Mayor of London Sadiq Khan pictured on September 23, 2021.
Getty Images World leaders need to “walk the talk” at this year’s COP26 summit, Glasgow in November. This is what Sadiq Khan, London Mayor, said Thursday.| Getty Images
World leaders must “walk the walk” at the COP26 summit in Glasgow this November to avert a climate catastrophe, London Mayor Sadiq Khan told CNBC Thursday.
Khan told CNBC’s Squawk Box Europe that delay and inaction would lead to a catastrophe for the environment and urged delegates at the summit to act now.
He stated that unless there are bold actions nationally and internationally, I am concerned about the devastating consequences. This concern is not limited to sub-Saharan Africa and South Asia. It could also impact cities such as New York and London. “This summer, we have experienced flash flooding and heatwaves.
London’s Ultra Low Emission Zone was established during Khan’s term as mayor. It charges cars that exceed certain emission standards. The ULEZ will be expanding its coverage to cover more routes outside of the city’s center. He has also introduced the £22 million ($30 million) Mayor’s Air Quality Fund, which aims to support projects to improve air quality in the city.
Khan explained to CNBC that the federal government was necessary for regional and municipal leaders to be able take action against climate change.
“COP26 has got to walk the walk,” Khan said, and, referring to the signing of the landmark Paris Agreement in 2015: “In Paris, the world set out what needed to be done — now we need to set out how.”
He said that he felt optimistic that Boris Johnson would become the Prime Minister of Britain and take responsibility for the topic ahead of COP26, which takes place in November.
Khan said that he was optimistic about the prime minister’s visit to the United Nations, where he will take a leading role for the next 40 days. Khan said that COP26 hosts must demonstrate moral leadership and genuine leadership. That means making sure we can together provide the $100 billion required every year [to mitigate the effects of climate change], and also showing the world how we’re going to walk the walk.”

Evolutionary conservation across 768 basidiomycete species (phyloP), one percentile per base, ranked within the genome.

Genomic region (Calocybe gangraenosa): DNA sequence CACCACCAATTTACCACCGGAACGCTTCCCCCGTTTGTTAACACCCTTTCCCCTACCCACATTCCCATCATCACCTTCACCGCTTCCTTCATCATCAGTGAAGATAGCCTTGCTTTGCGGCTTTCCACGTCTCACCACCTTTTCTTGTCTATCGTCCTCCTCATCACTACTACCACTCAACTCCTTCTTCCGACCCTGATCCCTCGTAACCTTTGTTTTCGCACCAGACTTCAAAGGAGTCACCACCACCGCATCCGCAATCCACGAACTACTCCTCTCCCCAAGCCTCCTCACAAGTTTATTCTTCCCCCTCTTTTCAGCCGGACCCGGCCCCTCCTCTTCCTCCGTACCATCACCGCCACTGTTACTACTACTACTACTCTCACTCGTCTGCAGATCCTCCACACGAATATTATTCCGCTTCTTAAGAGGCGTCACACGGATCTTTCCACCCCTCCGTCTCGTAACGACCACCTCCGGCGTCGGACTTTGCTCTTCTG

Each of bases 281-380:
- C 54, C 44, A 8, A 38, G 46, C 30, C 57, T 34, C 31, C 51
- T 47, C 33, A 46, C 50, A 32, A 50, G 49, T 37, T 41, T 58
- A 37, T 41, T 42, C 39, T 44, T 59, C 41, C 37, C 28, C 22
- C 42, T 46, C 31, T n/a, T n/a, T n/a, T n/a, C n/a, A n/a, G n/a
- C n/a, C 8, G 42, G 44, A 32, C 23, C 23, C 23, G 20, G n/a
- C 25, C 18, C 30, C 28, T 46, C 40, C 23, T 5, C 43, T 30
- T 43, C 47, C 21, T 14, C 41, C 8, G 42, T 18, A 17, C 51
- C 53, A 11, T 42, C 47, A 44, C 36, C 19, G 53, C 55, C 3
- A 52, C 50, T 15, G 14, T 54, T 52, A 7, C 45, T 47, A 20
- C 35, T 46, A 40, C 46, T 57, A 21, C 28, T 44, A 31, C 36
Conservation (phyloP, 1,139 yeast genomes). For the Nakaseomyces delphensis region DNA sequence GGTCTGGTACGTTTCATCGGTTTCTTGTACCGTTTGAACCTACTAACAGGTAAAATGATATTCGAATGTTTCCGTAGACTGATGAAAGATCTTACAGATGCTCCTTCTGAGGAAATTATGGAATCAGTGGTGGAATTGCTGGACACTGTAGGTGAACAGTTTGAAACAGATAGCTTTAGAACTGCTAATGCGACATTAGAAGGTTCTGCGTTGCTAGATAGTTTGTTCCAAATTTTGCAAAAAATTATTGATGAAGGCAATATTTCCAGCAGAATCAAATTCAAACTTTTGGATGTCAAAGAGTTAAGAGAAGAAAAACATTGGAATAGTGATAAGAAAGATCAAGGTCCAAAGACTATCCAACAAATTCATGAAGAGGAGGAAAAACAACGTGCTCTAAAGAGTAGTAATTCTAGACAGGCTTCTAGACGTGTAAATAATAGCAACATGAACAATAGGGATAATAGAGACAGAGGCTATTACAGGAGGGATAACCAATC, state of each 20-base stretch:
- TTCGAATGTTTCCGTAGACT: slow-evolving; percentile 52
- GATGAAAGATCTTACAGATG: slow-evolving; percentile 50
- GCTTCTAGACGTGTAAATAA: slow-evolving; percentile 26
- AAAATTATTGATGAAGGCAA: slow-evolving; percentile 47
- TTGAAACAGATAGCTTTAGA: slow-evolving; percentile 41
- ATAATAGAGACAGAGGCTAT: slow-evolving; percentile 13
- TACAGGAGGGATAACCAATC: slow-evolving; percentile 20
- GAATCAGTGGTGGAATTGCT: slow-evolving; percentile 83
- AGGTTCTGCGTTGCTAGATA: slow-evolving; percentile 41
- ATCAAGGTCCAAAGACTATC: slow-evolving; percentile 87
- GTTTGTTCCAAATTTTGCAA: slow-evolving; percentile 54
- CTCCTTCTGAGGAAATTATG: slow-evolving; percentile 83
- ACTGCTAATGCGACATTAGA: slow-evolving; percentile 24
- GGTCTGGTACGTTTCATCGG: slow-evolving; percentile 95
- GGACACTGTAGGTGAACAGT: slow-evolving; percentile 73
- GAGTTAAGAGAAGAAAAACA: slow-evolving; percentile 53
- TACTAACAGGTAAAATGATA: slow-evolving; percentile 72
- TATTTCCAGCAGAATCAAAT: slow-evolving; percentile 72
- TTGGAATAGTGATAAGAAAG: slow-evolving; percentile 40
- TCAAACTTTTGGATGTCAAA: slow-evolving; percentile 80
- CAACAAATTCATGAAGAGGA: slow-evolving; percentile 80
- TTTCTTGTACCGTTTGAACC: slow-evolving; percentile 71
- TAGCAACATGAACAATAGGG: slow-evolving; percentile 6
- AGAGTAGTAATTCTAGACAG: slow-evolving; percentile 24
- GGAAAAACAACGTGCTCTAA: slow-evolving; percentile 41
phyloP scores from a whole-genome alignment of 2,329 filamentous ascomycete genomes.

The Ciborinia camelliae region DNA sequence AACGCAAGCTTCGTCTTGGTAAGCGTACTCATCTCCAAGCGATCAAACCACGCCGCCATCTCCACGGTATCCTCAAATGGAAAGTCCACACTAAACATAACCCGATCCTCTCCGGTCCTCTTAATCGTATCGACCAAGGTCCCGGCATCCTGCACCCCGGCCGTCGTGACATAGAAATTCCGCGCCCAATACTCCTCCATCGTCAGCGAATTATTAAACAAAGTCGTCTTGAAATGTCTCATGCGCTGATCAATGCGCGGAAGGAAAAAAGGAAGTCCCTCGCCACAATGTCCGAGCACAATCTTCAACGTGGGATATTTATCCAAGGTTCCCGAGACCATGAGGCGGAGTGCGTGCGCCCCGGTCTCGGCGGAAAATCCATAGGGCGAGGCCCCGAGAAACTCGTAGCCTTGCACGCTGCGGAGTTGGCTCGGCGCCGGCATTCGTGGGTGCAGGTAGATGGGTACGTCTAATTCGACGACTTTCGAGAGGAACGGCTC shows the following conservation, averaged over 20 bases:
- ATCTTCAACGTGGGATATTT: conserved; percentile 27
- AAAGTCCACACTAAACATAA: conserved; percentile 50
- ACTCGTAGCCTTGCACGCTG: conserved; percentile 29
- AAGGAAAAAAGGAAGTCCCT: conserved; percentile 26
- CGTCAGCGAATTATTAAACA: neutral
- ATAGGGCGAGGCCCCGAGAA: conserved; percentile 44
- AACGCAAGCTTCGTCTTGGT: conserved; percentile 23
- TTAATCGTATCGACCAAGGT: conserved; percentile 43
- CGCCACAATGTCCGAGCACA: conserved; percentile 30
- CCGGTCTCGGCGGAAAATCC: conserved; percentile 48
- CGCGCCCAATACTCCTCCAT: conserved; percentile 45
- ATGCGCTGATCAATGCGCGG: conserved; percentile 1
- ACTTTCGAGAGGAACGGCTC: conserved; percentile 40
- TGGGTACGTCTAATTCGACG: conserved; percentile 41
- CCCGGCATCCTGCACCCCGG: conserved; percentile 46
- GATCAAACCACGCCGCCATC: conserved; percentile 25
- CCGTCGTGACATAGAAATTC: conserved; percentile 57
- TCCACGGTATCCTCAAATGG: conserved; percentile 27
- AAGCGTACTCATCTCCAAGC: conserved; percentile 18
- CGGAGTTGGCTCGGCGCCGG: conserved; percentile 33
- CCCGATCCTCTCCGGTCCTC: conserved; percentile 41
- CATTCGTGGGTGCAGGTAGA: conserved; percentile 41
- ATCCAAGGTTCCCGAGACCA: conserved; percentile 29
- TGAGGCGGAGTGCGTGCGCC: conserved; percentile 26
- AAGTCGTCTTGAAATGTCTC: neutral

He said, “We have a goal in this country of reducing our carbon emissions to 68% by 2030.” “Over the next few days, we have to show how we are going to do it, which will hopefully encourage other countries to take the same steps.”
Speaking at the U.N. General Assembly in New York on Wednesday, Johnson dubbed the impending COP26 summit “the turning point for humanity.”
He stated that the world was not an indestructible toys, but rather a room of bouncy plastic rompers against which one can have as much fun as they like. “Daily, weekly, we are doing such irreversible damage … In just 40 days’ time we need the world to come to Glasgow to make the commitments necessary.”
Johnson called on world leaders and other global leaders to make commitments to reach carbon neutrality by mid-century.
“But if we are to stave off these hikes in temperature we must go further and faster — we need all countries to step up and commit to very substantial reductions by 2030,” Johnson said. I believe that we can achieve it by making four commitments: cars, coal, cash, and trees.
After giving his speech, Greenpeace criticised the prime minister.
The Prime Minister is right to state that we are at a turning moment. Truth is, as true as these words are to world leaders, they ring hollow against Johnson’s inability to take decisive action at home to reduce carbon emissions,” Kate Blagojevic (head of climate at Greenpeace U.K.) said in a statement.
The government has a lot of actions that it can take, including ending the hunt for oil and providing financial support to the people to reduce carbon emissions. They’re failing badly right now.
According to the Climate Change Act of Britain, the country has a target to lower its carbon emissions by 100% in 2050 compared with 1990 levels.
A key part of this strategy was the introduction of carbon budgeting, which places limits on the country’s emission for five year periods. In April, the government announced that its sixth Carbon Budget — covering 2033 to 2037 — would “set the world’s most ambitious climate change target into law,” aiming to reduce emissions by 78% by 2035 compared to 1990 levels.